CHARLESTON, W.Va. -- I did something stupid the other day. In a lifetime of stupid things, you'd think I'd have become hardened against yet another occurrence, but this one keeps gnawing at me. I keep trying to make sense of it.Strange thing is, even though I know it was stupid, I'm still kind of glad I did it.I work in Building 6 at the Capitol. A little after lunch one Thursday, I had to walk some documents over to the Capitol. It was cold and windy, so I bundled up and grabbed the envelope and was walking fast across the compound. I was nearly to the other side when the biggest hawk I've ever seen swooped down and snatched a squirrel right in front of me.I happen to love squirrels, so I'm a little blind where they're concerned. It's their hands I love most, and the demure way some have of tipping their head downward while looking up, totally working those big eyes to persuade me to share what I'm eating.
So when I saw that the hawk didn't have much of a grip and the squirrel was fighting fiercely, I ran at the bird without really thinking, yelling and waving my envelope at it, trying to scare it into dropping its prey.The hawk wasn't easily intimidated and it took quite a bit of foot stomping and looking crazed to persuade it to release the squirrel. After it did, it flew just a few yards away, allowing me to get between the hawk and the squirrel to assess whether it was injured.Surprisingly, there wasn't a mark on it. It was just so terrified it couldn't seem to move.
While I admit to frequently foolish behavior, I'm not so impaired as to pick up a frightened animal with very sharp teeth. Yet the hawk wouldn't leave, and the squirrel wouldn't move.I considered my options. I had nothing with me but the envelope and my coat. I considered removing my coat and scooping the squirrel into it, then bunching it up in a way that would hold it temporarily, until I could get it somewhere safe. Except I had documents to deliver that people were waiting on. I envisioned attempting to discreetly carry a coat containing a freaked-out squirrel into the Capitol, the likelihood of the squirrel squirming loose once inside, and the hilarity (and unemployment) that would likely ensue.I decided instead to wait with the squirrel as it recovered its senses enough to scamper to a nearby tree, but the only trees in that part of the compound were scrubby and small and didn't provide much cover. Still, the squirrel seemed to have tangled itself in the lower branches well enough that I felt OK about heading inside.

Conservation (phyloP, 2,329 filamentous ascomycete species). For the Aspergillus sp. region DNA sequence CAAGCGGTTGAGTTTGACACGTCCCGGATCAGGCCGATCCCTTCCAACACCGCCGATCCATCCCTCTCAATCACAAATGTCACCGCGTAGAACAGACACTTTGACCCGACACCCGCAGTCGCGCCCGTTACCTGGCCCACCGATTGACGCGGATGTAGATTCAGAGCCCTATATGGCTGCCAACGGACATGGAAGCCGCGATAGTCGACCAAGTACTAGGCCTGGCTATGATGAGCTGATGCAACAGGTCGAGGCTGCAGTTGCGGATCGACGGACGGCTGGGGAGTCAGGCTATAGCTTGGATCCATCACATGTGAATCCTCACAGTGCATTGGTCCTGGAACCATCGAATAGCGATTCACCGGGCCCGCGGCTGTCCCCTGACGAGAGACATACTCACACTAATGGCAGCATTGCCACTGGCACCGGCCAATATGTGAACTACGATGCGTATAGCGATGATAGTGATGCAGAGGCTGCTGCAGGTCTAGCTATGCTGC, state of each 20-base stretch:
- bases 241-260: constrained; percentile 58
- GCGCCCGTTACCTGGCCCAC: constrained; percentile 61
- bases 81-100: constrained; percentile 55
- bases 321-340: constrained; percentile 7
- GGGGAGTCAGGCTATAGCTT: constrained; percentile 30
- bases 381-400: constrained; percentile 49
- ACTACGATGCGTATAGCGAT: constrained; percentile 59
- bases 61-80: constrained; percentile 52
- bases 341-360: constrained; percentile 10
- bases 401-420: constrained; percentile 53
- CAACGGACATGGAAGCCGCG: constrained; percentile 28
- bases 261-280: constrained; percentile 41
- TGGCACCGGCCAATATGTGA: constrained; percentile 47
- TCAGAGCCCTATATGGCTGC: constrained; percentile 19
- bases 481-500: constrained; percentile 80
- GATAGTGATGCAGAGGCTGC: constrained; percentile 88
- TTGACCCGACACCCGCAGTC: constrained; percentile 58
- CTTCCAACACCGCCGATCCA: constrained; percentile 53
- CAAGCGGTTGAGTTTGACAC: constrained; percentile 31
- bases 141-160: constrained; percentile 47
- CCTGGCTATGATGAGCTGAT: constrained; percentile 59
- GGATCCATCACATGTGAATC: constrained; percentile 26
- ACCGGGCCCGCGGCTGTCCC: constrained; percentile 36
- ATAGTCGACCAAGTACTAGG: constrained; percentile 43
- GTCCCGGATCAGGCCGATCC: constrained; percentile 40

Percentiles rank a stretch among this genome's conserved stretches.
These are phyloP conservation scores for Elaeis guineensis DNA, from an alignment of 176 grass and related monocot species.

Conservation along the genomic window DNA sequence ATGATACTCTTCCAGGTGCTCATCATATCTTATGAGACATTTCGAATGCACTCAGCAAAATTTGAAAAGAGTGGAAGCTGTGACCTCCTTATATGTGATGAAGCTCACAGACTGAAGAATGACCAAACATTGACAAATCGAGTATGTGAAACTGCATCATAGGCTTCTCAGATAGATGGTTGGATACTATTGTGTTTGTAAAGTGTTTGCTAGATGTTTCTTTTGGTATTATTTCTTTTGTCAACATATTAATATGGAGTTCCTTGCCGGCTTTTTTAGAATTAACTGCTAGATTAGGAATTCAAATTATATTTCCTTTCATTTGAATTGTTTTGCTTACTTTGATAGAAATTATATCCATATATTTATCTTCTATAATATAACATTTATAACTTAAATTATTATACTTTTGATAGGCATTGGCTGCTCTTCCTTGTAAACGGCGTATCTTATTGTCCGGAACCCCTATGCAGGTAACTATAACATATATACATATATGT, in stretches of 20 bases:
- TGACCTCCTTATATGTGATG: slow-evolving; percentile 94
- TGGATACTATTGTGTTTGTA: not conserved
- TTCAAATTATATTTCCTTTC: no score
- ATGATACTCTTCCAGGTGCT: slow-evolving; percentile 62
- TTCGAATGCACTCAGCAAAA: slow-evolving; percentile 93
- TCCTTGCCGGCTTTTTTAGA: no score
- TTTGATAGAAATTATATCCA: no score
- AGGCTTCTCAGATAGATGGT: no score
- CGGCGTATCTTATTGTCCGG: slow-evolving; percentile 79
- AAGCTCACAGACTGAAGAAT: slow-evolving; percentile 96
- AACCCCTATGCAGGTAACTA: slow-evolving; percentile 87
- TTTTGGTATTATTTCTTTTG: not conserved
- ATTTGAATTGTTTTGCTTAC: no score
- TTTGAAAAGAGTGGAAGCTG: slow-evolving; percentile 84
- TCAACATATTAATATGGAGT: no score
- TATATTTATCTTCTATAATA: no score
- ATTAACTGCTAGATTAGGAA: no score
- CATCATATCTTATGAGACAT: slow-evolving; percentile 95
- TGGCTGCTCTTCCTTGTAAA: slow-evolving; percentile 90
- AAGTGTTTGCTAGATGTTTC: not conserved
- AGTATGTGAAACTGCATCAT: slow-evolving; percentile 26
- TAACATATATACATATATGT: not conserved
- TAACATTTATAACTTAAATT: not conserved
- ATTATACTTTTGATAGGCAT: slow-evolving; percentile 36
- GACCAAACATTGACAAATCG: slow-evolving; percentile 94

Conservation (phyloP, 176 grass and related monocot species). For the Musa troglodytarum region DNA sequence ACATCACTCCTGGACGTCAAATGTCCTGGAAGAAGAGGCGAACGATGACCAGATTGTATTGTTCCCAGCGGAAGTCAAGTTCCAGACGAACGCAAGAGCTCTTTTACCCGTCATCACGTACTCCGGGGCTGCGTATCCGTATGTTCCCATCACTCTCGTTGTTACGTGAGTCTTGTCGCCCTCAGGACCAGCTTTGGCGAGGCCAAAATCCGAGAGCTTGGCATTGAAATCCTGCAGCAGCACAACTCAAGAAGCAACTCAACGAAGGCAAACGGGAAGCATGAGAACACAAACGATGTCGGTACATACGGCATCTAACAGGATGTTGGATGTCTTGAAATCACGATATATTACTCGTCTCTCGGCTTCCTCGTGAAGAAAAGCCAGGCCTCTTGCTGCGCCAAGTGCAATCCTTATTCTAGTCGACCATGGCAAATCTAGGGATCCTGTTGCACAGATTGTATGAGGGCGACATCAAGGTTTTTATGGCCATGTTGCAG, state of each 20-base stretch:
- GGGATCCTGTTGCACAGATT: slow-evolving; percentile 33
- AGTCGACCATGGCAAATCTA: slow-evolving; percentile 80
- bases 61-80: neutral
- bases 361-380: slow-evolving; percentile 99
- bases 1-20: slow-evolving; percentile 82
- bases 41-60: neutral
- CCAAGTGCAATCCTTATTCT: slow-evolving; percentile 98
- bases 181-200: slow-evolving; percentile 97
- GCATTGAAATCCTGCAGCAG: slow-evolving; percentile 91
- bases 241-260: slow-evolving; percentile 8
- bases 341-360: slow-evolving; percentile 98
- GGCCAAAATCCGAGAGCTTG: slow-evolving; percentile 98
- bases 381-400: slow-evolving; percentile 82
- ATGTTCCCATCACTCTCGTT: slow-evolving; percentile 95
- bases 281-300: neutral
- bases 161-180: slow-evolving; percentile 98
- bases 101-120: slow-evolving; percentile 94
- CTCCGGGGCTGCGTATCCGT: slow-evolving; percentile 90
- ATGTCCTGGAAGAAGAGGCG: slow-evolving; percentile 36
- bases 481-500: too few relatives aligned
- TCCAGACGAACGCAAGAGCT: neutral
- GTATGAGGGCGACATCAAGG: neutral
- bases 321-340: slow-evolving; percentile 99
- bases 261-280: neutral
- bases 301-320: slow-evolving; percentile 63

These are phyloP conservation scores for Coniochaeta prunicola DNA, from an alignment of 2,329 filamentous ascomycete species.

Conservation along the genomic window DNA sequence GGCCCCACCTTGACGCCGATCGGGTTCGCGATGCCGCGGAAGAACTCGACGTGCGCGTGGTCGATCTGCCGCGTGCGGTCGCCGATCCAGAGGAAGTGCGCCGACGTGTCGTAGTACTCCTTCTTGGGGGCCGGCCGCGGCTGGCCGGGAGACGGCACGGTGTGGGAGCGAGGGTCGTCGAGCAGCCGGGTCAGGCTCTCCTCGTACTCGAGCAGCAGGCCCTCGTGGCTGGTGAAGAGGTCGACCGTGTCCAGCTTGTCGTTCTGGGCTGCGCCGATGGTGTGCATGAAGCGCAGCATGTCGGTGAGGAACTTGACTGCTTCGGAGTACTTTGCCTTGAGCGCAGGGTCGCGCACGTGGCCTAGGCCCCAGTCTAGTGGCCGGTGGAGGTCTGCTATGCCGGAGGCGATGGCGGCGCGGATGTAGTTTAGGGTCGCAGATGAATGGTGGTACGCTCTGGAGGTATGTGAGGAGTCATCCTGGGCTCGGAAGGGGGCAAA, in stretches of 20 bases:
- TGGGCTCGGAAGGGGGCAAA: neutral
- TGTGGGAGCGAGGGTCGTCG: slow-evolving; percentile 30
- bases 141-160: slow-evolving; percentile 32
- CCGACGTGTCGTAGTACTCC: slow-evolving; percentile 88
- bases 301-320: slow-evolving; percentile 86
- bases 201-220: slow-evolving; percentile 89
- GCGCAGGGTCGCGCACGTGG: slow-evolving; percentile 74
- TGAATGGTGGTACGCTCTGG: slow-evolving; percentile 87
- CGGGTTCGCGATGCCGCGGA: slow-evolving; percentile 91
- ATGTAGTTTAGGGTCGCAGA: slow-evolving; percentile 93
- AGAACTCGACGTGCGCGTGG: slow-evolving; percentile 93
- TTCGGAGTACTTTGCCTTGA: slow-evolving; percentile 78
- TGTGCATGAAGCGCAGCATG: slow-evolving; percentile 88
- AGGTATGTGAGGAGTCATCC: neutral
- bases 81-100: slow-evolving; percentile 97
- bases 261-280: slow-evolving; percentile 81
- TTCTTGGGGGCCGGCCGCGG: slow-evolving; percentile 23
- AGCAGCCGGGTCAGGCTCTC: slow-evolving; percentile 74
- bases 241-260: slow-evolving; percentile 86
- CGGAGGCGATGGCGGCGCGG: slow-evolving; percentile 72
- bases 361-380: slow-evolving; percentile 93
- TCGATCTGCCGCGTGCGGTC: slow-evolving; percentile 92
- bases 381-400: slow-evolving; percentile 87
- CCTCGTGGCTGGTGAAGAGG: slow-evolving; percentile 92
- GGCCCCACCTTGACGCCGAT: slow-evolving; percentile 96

I hadn't even made it to the door before the hawk had the squirrel once again. This time there was nothing I could do.Over and over, I've told myself that it's just the circle of life. Nature doing what nature does. If it hadn't been that particular squirrel, it would've been another.I can't stop thinking about that little squirrel after the hawk first released it, how it was then at my mercy and how terrified it must've been by this new creature it faced, the one that had been fierce enough to frighten a hawk. It pains me to think I didn't make the end of its life any better, only more drawn out. I might have given it another 10 minutes or so, but it was only more time to be frightened.In a way, I wish I hadn't done what I did. Had I not intervened, it would've been over far more quickly for the squirrel. I hate myself for that.I told some friends what happened. A few thought it was brave, but the consensus seemed to be it was dumb. Even worse, it had been pointless.
What I keep rolling back around to is that if you see something happening -- something awful -- shouldn't you try to help without assessing whether it might be pointless? Granted this was just a common tree rat we're talking about, but there are so many other similarly desperate -- and likely equally pointless -- situations:A woman fleeing an abusive husband, even though she has a history of taking him back. A homeless person asking for a few dollars to buy a warm meal, even though you suspect it'll buy liquor instead. A child with suspicious bruises. Again.It's easier to look the other way. It's certainly less messy. And it's not so difficult to convince yourself you couldn't have made a difference anyway. I tried to make a difference for one stupid squirrel and I failed. And only made things worse in the process.I really wish I hadn't seen what I saw. It haunts me in a way I know I won't easily shake.But I'm still not sure I wish I hadn't tried.Reach Karin Fuller via email at firstname.lastname@example.org.